Design sprints are becoming more and more popular, and a lot of organizations today are successfully implementing this process to work on their products or services. It is being widely adopted by both big companies like Facebook, Google or Uber, and small startups, to validate their products before moving towards development and launch.
But is a design sprint a good process for your product? When is it worth to use a design sprint, and when it is not the best approach?
A design sprint is an excellent tool to use when building a new product. When you’re planning to build an app, web platform, e-commerce site, or any other digital product, a design sprint would be a perfect fit, if:
you want to validate the idea or find a solution for a big, complex problem,
you operate on a disruptive market so that you need innovative solutions,
you need the team to align on a common, clearly defined goal and vision,
you want to benefit from feedback from real users.
Are there products for which a design sprint wouldn’t be a good fit? Well, it definitely won’t work when you’re planning to implement something small or the problem is very narrow, i.e., a very simple, basic app or website. In that case, a better tool could be a design studio, which may help you to come up with the best solution.
But do I need feedback from users if I have already gathered it?
If your product was already validated and is based on UX research, it is worth considering if there is a part of the product that has not been tested yet, or maybe something that was tested has changed.
What if I already have all the designs and vision and what I need is just a process for implementation?
If you have a clear picture of the product you want to implement, then a design sprint can provide valuable insights, based on which you may revise your assumptions and consider changes before spending time and money on development.
When you already have a product, you can use a design sprint for multiple purposes — for example, if you want to:
add new features,
increase the number of users or a specific type of user,
improve user experience,
redesign the product,
solve a big, complex problem your product is facing.
But when you’re planning to add just a small change, for example, in navigation, or redesign a small part of the product — doing a Design Sprint that requires time and engagement from different people on the team is not the best approach. Instead, you can run a shorter design studio or a usability audit.
A few sample challenges for existing products that companies solved using a design sprint:
Slack — attracting more business users,
United Nations — boosting user engagement,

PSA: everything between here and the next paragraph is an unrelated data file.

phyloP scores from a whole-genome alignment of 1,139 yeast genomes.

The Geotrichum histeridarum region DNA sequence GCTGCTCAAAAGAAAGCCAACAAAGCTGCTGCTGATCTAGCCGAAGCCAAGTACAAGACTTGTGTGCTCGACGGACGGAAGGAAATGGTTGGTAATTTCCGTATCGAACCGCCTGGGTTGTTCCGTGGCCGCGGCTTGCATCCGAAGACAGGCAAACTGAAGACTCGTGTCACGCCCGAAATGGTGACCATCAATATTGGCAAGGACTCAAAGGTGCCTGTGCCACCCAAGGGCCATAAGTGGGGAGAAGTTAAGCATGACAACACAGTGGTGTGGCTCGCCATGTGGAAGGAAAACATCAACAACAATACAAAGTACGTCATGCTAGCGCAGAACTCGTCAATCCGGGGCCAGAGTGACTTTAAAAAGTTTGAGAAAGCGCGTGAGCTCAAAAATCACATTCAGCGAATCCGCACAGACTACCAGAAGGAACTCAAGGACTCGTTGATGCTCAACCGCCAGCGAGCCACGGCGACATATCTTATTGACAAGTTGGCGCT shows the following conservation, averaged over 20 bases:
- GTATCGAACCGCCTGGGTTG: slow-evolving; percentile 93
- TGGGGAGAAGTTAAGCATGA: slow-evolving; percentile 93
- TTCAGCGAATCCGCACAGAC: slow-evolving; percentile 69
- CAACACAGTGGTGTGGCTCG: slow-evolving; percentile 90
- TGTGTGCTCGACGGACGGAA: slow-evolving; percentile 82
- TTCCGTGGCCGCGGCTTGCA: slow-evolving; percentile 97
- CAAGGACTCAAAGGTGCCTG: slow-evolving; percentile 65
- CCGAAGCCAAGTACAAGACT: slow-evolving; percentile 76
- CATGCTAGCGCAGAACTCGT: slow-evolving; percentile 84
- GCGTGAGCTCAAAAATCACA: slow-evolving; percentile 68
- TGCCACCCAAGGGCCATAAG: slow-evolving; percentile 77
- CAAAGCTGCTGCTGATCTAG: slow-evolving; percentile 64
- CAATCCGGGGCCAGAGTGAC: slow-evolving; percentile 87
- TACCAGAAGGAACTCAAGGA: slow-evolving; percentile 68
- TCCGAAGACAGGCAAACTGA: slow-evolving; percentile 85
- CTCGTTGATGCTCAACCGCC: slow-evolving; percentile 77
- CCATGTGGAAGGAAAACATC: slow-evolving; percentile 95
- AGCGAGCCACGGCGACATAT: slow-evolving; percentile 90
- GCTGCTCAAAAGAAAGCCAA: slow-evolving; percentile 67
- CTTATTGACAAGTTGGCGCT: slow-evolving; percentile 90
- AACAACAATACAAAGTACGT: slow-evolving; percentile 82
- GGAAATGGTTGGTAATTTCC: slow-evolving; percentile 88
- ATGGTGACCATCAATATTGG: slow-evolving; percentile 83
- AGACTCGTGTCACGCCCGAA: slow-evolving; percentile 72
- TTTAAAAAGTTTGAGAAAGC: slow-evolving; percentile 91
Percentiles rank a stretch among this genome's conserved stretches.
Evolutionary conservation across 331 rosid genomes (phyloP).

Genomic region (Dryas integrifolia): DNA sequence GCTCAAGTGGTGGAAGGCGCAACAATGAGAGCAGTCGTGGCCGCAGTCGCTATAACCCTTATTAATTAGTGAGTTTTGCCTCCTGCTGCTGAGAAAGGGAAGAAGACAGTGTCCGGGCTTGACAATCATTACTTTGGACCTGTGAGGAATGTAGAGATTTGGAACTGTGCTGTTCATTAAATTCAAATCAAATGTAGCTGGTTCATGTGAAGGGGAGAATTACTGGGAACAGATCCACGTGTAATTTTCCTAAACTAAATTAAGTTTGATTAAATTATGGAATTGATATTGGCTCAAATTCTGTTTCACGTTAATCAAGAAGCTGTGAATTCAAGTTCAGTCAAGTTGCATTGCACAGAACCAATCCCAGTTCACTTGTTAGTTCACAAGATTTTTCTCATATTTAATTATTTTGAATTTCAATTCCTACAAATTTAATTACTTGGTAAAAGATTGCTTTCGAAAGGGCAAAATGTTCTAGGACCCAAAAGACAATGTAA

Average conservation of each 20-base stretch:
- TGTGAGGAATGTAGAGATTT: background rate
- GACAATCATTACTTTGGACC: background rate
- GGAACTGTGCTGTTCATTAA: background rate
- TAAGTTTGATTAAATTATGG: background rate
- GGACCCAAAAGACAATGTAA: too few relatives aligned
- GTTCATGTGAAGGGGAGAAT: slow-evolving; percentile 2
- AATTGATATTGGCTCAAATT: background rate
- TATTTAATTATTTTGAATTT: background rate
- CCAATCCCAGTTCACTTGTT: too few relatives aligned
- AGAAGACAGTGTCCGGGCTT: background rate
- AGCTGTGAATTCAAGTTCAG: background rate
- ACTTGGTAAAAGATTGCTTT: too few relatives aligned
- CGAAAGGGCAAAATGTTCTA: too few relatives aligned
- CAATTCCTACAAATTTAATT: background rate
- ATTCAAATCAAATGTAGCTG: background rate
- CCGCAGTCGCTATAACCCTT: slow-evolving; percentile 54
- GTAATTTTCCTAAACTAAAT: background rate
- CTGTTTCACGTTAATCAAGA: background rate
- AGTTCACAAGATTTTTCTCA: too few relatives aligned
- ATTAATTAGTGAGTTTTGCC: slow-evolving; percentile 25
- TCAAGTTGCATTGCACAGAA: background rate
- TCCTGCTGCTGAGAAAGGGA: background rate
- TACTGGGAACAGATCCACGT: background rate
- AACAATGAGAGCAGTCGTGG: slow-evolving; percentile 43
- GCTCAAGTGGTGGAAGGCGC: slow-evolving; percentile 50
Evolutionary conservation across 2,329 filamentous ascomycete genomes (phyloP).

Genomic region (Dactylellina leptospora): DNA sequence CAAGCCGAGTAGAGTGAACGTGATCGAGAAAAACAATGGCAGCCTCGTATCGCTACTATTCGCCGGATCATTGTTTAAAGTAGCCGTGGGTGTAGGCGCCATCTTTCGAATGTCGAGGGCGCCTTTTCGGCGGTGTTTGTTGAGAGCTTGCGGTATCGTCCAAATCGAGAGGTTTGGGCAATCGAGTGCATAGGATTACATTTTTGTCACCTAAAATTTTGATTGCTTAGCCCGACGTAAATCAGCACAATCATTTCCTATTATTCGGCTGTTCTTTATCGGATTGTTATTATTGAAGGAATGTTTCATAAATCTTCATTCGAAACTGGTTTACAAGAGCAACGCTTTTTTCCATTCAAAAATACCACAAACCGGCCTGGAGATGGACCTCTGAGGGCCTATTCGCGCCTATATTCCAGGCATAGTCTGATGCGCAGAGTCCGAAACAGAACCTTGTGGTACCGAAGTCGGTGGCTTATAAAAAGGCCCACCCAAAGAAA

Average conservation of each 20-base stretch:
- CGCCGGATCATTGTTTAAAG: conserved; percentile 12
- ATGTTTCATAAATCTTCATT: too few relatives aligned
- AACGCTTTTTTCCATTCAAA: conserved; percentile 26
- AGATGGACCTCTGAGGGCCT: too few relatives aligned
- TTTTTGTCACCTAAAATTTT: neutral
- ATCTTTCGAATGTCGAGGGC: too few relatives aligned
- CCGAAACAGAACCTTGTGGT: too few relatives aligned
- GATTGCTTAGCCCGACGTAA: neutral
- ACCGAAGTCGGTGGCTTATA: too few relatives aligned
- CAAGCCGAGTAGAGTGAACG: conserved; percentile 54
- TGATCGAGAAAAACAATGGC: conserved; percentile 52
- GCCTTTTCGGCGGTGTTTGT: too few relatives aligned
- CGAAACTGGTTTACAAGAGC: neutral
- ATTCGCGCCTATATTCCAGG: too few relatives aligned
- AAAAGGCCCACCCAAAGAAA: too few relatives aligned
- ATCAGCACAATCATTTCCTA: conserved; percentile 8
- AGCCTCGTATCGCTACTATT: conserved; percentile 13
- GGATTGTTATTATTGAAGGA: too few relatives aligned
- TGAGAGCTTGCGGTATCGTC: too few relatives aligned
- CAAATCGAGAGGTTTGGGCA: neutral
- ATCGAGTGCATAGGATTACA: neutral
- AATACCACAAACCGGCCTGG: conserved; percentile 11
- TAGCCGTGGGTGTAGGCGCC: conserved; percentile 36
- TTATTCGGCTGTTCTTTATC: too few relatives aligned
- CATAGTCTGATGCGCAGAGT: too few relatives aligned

Headspace — developing a child-focused feature.
Running a design sprint for existing products helps product companies to increase their revenue, the number of users, and overall user engagement (i.e., Pocket increased the engagement of new users by 58%). By quickly testing new ideas we can not only save plenty of time that we would spend on developing new features, but we can also verify if the changes we’re planning will bring value to our users — which is particularly important for already well-known brands.
Design sprints are not only suitable for digital products. The process can be used for creating physical products like hardware, packaging, furniture, even a workspace.
The challenge here lays in the fourth day of the sprint (2.0). You need to be able to create a prototype of anything you are willing to build, that will look and feel like a final product. Sometimes you may use a visualization (like a 3D model or a brochure) but you need to make sure the users will have a chance to experience and understand your product.
If you’re in a business of services, you can also use design sprints as a tool to improve your customer experience or processes.
Even in very demanding industries, where it may seem difficult to implement innovative solutions, design sprints can be applied — and KLM Airlines can serve as a good example.
By implementing the design sprint process (and their prototyping environment at the airport), they have tested and implemented a lot of solutions to big challenges, i.e., tracking and handling passenger luggage and onboard Wi-Fi — things that make their customers’ traveling experience less stressful and more enjoyable.
When designing, implementing, or improving business processes, the common problem is a very long decision-making process, especially in big organizations, where it’s distributed between many people. It also costs a lot of time spent on endless meetings and discussions. Design Sprint is a great tool to timebox the process, speed up decision-making, save time, and reach for innovative solutions. It can be used for HR processes (i.e., Google used a design sprint to redesign its hiring process), marketing strategies, sales processes, or to solve any other more open business problem.
What makes the design sprint unique and versatile is that it can be used for various business needs. It can fit any kind of organization or industry.
Not sure if the design sprint will be the right choice for you? You can start by trying the Lightning Decision Jam first. It’s a 1-hour workshop that reflects the workflow, mechanics, and, most importantly, the speed of the design sprint process.